Foundations for Evidence-Based Policymaking Act

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Evidence Act
Great Seal of the United States
Long titleFoundations for Evidence-Based Policymaking Act of 2018
NicknamesEvidence Act
Enacted bythe 115th United States Congress
Public lawPub.L. 115–435 (text) (PDF)
Legislative history

The Foundations for Evidence-Based Policymaking Act (Evidence Act) is a United States law that establishes processes for the federal government to modernize its data management practices, evidence-building functions, and statistical efficiency to inform policy decisions.[1] The Evidence Act contains four parts ("titles"), which address evidence capacity, open data (OPEN Government Data Act),[a][2] and data confidentiality (the reauthorization of the Confidential Information Protection and Statistical Efficiency Act).[3]

Legislative history[edit]

The bill was introduced in the U.S. House of Representatives by former House Speaker Paul Ryan of Wisconsin on October 31, 2017.[1] Senator Patty Murray filed counterpart legislation in the U.S. Senate. Rep. Ryan and Sen. Murray acknowledged that the basis of the legislation was a set of recommendations issued by the U.S. Commission on Evidence-Based Policymaking. The Evidence Act addresses half of the recommendations from that commission.[3]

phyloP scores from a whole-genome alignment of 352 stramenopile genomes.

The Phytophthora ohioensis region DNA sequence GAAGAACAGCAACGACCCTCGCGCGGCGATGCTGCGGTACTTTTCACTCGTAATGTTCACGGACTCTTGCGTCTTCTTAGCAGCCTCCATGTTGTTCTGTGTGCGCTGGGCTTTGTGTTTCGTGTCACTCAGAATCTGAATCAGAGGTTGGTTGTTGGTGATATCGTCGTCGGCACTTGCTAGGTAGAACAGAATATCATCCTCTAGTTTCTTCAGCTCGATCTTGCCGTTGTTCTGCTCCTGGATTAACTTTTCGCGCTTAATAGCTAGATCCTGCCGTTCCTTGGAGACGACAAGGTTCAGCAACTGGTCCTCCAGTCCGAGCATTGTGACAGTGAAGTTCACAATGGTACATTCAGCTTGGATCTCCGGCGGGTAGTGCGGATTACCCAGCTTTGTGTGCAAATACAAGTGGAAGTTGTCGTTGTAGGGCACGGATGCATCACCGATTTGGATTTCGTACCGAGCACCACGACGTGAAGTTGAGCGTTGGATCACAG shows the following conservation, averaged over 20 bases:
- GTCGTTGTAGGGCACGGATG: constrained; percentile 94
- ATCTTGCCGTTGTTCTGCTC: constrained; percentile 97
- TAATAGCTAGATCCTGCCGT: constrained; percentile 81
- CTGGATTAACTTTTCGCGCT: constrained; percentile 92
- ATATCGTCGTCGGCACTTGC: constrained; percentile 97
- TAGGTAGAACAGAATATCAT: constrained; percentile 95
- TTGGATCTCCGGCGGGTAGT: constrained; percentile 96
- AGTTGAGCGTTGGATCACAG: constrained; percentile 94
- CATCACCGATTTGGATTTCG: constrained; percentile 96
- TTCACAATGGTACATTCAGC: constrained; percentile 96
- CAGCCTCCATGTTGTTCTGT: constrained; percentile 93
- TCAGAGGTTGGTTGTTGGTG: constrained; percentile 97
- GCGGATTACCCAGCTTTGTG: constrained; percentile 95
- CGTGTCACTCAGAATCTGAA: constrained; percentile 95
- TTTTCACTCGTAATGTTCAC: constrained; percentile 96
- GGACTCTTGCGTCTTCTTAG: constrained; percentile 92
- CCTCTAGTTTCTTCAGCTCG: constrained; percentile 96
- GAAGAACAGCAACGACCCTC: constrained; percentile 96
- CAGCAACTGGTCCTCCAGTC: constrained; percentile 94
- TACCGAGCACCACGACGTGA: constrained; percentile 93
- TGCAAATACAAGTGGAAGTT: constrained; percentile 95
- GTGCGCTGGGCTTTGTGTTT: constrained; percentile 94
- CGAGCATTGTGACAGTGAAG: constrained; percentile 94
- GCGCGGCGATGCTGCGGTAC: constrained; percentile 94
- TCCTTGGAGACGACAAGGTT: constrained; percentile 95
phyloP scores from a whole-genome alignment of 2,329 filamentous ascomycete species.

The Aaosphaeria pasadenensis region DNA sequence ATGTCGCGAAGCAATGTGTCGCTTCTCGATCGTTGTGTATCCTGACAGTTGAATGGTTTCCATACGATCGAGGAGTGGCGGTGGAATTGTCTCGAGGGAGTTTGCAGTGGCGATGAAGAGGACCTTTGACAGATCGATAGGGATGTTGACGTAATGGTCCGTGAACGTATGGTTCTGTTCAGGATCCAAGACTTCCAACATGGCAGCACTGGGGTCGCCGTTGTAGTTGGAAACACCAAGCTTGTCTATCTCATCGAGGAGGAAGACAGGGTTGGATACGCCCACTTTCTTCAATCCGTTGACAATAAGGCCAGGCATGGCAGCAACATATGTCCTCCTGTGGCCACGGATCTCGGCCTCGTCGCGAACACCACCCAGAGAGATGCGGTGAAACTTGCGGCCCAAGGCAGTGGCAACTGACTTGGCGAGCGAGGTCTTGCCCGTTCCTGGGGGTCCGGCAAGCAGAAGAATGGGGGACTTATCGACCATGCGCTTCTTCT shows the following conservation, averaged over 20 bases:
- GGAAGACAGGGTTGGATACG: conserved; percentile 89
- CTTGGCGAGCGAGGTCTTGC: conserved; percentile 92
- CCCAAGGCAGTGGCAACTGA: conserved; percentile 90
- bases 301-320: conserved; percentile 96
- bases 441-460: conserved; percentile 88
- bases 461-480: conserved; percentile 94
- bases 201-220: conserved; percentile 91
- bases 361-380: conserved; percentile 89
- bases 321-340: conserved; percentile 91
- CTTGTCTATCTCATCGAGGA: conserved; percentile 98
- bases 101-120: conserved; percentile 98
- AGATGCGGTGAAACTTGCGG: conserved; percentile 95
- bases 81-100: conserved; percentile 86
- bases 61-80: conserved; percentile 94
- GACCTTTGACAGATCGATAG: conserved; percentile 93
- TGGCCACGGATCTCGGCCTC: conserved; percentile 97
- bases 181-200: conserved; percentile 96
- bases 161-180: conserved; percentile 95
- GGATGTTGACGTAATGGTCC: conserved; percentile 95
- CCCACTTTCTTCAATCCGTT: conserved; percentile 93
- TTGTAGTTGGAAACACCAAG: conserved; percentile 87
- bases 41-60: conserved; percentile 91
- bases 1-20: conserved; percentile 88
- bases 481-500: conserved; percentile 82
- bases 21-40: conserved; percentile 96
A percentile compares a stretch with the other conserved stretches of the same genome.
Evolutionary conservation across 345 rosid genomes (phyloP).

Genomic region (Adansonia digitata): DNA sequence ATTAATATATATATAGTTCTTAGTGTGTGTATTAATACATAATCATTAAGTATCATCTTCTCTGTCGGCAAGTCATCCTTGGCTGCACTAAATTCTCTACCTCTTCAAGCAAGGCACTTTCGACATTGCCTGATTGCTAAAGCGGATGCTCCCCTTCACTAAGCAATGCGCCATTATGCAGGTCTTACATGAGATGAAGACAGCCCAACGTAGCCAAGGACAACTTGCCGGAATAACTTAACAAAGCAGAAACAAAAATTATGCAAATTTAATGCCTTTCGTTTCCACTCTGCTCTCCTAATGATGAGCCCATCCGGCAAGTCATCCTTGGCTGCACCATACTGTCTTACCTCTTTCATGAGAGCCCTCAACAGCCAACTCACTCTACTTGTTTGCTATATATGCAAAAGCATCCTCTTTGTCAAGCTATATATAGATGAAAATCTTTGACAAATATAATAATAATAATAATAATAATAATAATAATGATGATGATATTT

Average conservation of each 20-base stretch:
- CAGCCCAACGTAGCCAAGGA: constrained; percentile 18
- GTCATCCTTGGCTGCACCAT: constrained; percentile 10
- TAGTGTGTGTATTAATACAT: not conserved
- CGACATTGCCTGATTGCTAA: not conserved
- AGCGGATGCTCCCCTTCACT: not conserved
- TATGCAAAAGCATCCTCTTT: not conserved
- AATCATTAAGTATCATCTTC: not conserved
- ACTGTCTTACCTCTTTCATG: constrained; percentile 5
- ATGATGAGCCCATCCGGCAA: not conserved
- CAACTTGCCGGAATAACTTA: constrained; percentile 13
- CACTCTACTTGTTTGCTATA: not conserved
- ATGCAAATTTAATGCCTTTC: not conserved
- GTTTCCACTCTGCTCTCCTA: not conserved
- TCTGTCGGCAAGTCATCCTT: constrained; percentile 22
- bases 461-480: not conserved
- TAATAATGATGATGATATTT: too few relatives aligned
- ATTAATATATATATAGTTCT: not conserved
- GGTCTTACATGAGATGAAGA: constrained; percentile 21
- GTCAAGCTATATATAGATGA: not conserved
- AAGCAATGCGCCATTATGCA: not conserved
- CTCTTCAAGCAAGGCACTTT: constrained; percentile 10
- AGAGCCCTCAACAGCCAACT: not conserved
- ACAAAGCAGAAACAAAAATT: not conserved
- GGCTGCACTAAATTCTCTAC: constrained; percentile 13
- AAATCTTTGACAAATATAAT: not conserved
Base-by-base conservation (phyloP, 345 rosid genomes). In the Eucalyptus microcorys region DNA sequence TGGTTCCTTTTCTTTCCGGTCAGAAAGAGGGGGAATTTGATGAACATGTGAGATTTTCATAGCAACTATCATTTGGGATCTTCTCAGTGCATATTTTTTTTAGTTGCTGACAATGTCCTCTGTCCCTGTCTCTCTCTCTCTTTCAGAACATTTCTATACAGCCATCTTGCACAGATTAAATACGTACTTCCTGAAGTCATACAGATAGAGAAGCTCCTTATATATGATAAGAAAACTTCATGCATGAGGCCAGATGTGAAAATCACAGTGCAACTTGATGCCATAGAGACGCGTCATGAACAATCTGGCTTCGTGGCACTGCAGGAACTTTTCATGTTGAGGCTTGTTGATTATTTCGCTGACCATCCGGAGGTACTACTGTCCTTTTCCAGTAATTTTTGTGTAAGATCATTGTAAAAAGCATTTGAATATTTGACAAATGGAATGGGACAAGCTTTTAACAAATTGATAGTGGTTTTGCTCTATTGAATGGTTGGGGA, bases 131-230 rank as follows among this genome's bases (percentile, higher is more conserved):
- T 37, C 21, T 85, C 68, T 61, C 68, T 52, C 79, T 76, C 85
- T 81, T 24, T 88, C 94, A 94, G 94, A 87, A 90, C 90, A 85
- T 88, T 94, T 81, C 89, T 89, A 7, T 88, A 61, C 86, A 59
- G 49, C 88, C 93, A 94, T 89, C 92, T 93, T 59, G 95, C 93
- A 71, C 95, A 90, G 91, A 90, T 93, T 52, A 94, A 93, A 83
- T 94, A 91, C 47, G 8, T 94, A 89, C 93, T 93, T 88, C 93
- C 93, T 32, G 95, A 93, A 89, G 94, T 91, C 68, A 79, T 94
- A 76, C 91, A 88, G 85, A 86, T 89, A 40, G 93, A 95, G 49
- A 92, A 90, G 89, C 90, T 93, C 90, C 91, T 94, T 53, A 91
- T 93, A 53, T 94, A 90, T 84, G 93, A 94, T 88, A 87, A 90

In November 2017, the House Committee on Oversight and Government Reform advanced the bill, which was approved unanimously by the full House. The Senate advanced a modified version of the bill in December 2018, which returned to the House for a final vote. The U.S. president signed the bill into law on January 14, 2019.[1]

See also[edit]


  1. ^ The OPEN Government Data Act is Title II of the Foundations for Evidence-Based Policymaking Act


  1. ^ a b c H.R.4174 - Foundations for Evidence-Based Policymaking Act of 2018,, retrieved June 6, 2019
  2. ^ 132 Stat. 5534
  3. ^ a b "Foundations for Evidence-Based Policymaking Act of 2018" (PDF). Data Coalition. Retrieved September 24, 2019.

Further reading[edit]

External links[edit]